How To Snag Travel Deals

SINGAPORE – The June holidays are around the corner. It is an ideal time to plan ahead so the finite vacation dollar can be stretched for flights, rooms and expenses on the road.

There are many, many tips for scoring travel deals, but just remember three over-arching strategies, distilled from the insights of travel experts and meshed with my experiences as a travel writer: Just ask. Go the other direction. Do legwork.

For starters, Ms Debby Soo, vice-president (Asia Pacific) for travel tool Kayak and a San Francisco-based frequent flyer, says she simply asks for deals from airlines and hotels – and she gets bargains half the time.


Travellers at Changi Airport Terminal 1 departure counters. PHOTO: ST FILE

At the airline counter, ask how much it costs to buy an upgrade to business class or premium economy. Sometimes, the fare is significantly cheaper. Airplane seats are perishable items, so an airline may be prepared to sell an upgrade to gain a bit of profit and loyalty. The passenger ends up with a good, restful experience especially on a long-haul journey, and will hopefully think about that airline for a future flight.


Same thing at hotels. Ask to upgrade to a desirable room, for instance, on a higher floor. Remember, it never hurts to ask, nicely.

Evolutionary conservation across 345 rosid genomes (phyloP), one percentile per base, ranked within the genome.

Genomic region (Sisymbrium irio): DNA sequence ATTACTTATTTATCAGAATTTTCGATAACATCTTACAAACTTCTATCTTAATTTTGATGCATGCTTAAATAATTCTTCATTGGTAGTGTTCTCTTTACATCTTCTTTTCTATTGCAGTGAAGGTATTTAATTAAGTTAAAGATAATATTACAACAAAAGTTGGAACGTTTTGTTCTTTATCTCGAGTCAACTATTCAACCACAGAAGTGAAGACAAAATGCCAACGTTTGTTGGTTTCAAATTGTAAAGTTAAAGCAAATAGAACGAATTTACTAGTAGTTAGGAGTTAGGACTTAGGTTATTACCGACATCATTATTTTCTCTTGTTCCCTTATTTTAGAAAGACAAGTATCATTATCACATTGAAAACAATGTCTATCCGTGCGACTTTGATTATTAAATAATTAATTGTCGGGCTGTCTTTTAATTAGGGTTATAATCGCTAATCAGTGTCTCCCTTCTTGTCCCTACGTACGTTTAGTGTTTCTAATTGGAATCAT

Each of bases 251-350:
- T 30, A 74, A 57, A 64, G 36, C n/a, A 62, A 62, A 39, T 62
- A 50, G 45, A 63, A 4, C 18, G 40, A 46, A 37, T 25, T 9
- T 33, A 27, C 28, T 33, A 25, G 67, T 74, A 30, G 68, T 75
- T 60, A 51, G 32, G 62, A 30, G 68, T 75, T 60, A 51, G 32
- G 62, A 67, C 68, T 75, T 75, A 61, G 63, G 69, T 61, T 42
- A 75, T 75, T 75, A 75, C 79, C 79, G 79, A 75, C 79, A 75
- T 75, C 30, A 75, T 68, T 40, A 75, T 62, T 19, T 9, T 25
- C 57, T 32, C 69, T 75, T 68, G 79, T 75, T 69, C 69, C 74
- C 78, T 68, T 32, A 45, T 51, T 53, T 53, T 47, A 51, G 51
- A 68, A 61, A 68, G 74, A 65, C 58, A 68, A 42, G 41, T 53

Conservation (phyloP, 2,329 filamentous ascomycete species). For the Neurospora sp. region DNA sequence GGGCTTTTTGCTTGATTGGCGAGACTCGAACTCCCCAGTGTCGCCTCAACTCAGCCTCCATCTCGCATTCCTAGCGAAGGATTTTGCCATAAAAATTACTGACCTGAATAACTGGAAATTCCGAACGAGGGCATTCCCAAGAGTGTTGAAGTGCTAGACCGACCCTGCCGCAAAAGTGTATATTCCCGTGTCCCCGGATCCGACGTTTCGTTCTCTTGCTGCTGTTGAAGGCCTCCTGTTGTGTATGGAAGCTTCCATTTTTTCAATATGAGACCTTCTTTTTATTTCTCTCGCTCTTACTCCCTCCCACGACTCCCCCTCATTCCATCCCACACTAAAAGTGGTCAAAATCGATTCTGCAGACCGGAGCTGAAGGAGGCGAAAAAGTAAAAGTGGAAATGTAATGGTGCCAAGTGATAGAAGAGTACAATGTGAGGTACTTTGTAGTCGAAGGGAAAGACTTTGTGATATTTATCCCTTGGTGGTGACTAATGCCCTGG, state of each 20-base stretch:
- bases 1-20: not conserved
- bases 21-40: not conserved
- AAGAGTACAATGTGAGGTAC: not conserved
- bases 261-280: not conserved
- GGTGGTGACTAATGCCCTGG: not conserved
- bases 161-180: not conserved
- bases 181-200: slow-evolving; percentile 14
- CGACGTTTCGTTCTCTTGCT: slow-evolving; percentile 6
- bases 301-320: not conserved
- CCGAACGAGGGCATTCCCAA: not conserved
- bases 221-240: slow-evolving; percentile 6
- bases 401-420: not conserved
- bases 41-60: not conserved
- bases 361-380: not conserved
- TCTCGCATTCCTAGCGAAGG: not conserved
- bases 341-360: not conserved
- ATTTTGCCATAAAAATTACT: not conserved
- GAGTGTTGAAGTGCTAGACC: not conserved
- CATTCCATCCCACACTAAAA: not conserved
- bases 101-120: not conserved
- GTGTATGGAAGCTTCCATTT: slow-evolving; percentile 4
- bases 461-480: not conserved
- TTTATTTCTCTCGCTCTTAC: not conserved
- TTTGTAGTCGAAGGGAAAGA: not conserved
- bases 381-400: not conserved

If a traveller is prepared to take a red-eye flight – or an overnight sleeper train, which I find comfortable – that saves one night in a hotel, and saves time too. On arrival at the hotel, ask if an early check-in is possible. Or e-mail your early check-in request before the trip, though the hotel may not have a full picture of room availability in advance.


Tourists taking a photograph among flowers at the Keukenhof garden in Lisse, Netherlands, on April 28, 2016. PHOTO: EPA

Look for early bird discounts or last-minute deals. The travel industry has created discounts galore – for seniors on cruises, honeymooners at resorts, singles on tours, friends booking flights in pairs, children holidaying with parents, leisure travellers booking into business hotels for the weekend, and more. I have seen free flights or ferries to islands. Look for deals too when airlines launch new destinations.


The sharing economy is prevalent in travel. Wander affordably by booking AirBnB rooms, riding in Uber taxis and exploring withVayable local guides.


A safari, Trans-Siberian train journey or Galapagos cruise all sound luxurious and expensive.

However, there are pocket-friendlier versions that are widely available online: Tenting instead of staying in a stylish safari lodge; planning one’s own journey across Siberia or booking a less pricey cabin on a private train; and taking day-trips instead of cruising in the Galapagos are ways to save while relishing an authentic experience.


Visitors at the Natas Travel Fair 2015. PHOTO: NATAS

Think travel agents are passe? A reliable travel agent or tour operator has the resources and connections to land good deals, whether it is a direct flight or a bespoke safari.

More importantly, a travel specialist is likely to have the wits and wherewithal to save the vacationer heartache when things go awry, for instance, when flights are mis-booked or a traveller is stranded.